1,000 Greatest Songs of the 1960s – 300 to 291

Written by | June 15, 2018 6:57 am | No Comments

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Welcome back, baby, to the poor side of town.

300. “Think,” James Brown. Songwriter: Lowman Pauling; #33 pop/#7 R&B; 1960. The “5” Royales had a Top Five R&B hit with “Think” in 1957, recording the composition as a typical blues rock number of its era. The James Brown cover sounds like the beginning of his musical journey to develop and refine funk music. Peter Guralnick, “’Think,’ the radical reworking of the old ‘5’ Royales hit, established the new James Brown voice. Sung rapid-fire with the kind of sharp prompting from the Famous Flames that was the aural equivalent of their precision steps, ‘Think’ embodied an approach different from any in the past, with not only the song but the structure of the song turned inside out and a classic shuffle blues rhythmically and melodically transformed.” Rock critic Cliff White, “Suddenly ‘50s R&B was yesterday, and James Brown was tomorrow.” Author Douglas Wolk,” Brown’s singing is wild-eyed and suspicious – he elongates every key syllable, lagging behind the beat so he can jump out front again, worrying notes until they threaten to wreck the microphone. It was his first great dance record.”

299. “Shapes of Things,” The Yardbirds. Songwriters: Jim McCarty, Keith Relf, Paul Samwell-Smith; #11 pop; 1966. The tentatively anti-war “Shapes of Things” has been described as the first psychedelic rock track to become a pop hit. Bassist Paul Samwell-Smith on an unlikely influence, “I just lifted part of a Dave Brubeck fugue to a marching beat. It’s a sort of protest song.” Drummer Jim McCarty, “With ‘The Shapes of Things’ I came up with a marching type of rhythm that I tried to make interesting. And at the end of each line we’d build up like we used to do with some of our stage stuff – the rave ups.” Guitarist Jeff Beck on his contribution, “There was mass hysteria in the studio when I did that solo. They weren’t expecting it and it was just some weird mist coming from the East out of an amp. (Producer) Giorgio (Gomelsky) was freaking out and dancing about like some tribal witch doctor. ‘Shapes of Things’ was the pinnacle of The Yardbirds. If I did nothing else, that was the best single.”

298. “Christmas (Baby Please Come Home),” Darlene Love. Songwriters: Jeff Barry, Ellie Greenwich, Phil Spector; Did Not Chart; 1963. Phil Spector released his girl group holiday album “A Christmas Gift for You” in November of 1963, but perhaps due to the national mood with the assassination of John F. Kennedy, it was a commercial disappointment. The album was reissued in the 1970s and was heralded as a lost classic. Author Gavin Edwards, “’A Christmas Gift for You’ may have been Phil Spector’s crowning achievement: majestic Wall of Sound production, electrifying vocals from the Crystals and Ronnie Spector, and best of all, Darlene Love singing “Christmas (Baby Please Come Home)” like it was her one chance at happiness.” Darlene Love, “It was the one original song on the Christmas album, and I had no idea it was going to really do anything. I knew at the time when we recorded it it was a great song, but a Christmas song then a hit? That doesn’t happen. It’s like everybody has now started to do it in their Christmas shows. It’s becoming the song to do and that makes me proud, that I was the original person that recorded it.”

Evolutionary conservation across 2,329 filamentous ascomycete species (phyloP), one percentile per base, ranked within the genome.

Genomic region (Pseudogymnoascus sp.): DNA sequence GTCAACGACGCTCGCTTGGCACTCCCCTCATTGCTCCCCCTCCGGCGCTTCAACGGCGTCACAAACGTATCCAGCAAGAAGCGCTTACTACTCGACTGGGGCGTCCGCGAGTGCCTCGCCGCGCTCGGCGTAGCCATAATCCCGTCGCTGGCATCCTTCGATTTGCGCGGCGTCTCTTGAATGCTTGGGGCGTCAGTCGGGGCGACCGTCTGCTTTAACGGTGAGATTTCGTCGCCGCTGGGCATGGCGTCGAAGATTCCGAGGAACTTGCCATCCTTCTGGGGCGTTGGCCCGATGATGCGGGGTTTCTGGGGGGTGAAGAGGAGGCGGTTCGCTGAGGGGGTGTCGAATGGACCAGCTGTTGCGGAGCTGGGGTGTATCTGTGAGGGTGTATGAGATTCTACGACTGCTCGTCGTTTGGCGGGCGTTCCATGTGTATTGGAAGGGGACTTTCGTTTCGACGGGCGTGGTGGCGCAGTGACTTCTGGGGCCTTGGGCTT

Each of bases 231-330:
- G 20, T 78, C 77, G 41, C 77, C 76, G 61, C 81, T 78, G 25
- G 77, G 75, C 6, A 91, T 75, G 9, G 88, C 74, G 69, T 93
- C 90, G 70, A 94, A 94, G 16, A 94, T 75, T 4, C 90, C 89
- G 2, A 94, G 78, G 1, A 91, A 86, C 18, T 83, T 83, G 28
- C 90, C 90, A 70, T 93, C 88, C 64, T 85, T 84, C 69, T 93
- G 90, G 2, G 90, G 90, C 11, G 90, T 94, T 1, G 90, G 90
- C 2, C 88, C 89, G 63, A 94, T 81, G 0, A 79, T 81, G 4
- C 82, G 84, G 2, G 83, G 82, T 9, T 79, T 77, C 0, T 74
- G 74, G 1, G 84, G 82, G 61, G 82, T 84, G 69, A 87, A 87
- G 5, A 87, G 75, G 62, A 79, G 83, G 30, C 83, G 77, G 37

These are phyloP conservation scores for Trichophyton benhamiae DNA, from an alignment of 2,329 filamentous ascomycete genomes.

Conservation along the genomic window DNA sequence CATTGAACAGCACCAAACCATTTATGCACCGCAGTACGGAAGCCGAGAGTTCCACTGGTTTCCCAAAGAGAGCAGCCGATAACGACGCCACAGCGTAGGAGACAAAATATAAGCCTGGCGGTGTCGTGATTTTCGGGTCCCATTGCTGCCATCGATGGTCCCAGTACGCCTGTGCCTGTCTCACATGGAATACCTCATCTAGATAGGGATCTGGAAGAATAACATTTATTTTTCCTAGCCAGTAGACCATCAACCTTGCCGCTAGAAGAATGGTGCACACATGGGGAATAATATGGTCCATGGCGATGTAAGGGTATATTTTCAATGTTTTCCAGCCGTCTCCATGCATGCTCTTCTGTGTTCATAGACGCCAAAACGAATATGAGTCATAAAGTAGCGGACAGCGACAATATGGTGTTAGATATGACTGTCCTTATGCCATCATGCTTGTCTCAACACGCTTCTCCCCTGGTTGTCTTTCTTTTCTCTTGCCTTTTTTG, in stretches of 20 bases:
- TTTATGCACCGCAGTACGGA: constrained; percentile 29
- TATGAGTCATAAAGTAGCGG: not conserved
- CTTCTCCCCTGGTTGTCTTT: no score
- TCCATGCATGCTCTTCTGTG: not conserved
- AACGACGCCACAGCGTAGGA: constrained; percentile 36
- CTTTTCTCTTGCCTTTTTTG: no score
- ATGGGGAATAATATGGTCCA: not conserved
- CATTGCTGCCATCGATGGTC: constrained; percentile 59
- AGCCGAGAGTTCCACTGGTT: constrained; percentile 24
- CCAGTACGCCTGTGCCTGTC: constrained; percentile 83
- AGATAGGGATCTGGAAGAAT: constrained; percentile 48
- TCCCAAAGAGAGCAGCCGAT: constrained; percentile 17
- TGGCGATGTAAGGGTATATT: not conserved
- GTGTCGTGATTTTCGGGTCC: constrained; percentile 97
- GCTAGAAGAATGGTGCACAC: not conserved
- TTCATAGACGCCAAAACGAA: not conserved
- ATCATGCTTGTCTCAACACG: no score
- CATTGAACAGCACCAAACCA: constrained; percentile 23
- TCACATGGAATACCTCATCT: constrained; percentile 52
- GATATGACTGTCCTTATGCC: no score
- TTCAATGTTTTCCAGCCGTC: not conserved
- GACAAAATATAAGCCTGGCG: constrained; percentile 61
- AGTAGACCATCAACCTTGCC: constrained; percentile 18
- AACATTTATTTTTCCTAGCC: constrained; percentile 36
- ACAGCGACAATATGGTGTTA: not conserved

297. “Poor Side of Town,” Johnny Rivers. Songwriters: Johnny Rivers, Lou Adler; #1 pop; 1966. “Poor Side of Town” was a major departure for Johnny Rivers, a move away from his dance oriented, R&B influenced rock ‘n’ roll toward a more lush pop sound. Rivers, “It took me about five months to write it. It was one of those things where I had the chord changes and I kept working on it. I had the guitar riff and then I got the hook, ‘Welcome back, baby, to the poor side of town,’ and the idea of a gal taking off with some wealthy guy and really finding out later on that he was kind of a jerk and coming back to her boyfriend on the poor side of town. It’s kind of a story of forgiveness and redemption and reconciliation.”

296. “Night Life,” Willie Nelson. Songwriter: Willie Nelson; Did Not Chart; 1960. Author Joe Nick Patoski, “’Night Life’ was from another realm. Mature, deep, and thoughtful, the slow, yearning blues had been put together in his head during long drives across Houston. At Gold Star (Recording Studio), he was surrounded by musicians who could articulate his musical thoughts. He sang the words with confident phrasing that had never been heard on any previous recording he’d done. Paul Buskirk’s and Willie’s guitar leads were straight out of the T-Bone Walker playbook, while Dick Shannon’s bluesy saxophone was pure Texas tenor. If not for Herb Remington’s low-note hokum on his steel guitar and his Hawaiian flourishes, the song could have passed for race music.” Nelson sold “Night Life” to guitar instructor Paul Buskirk, for the grand sum of $150, and Nelson’s 1960 recording of the song was released under the name Paul Biskirk and the Little Men featuring Hugh Nelson.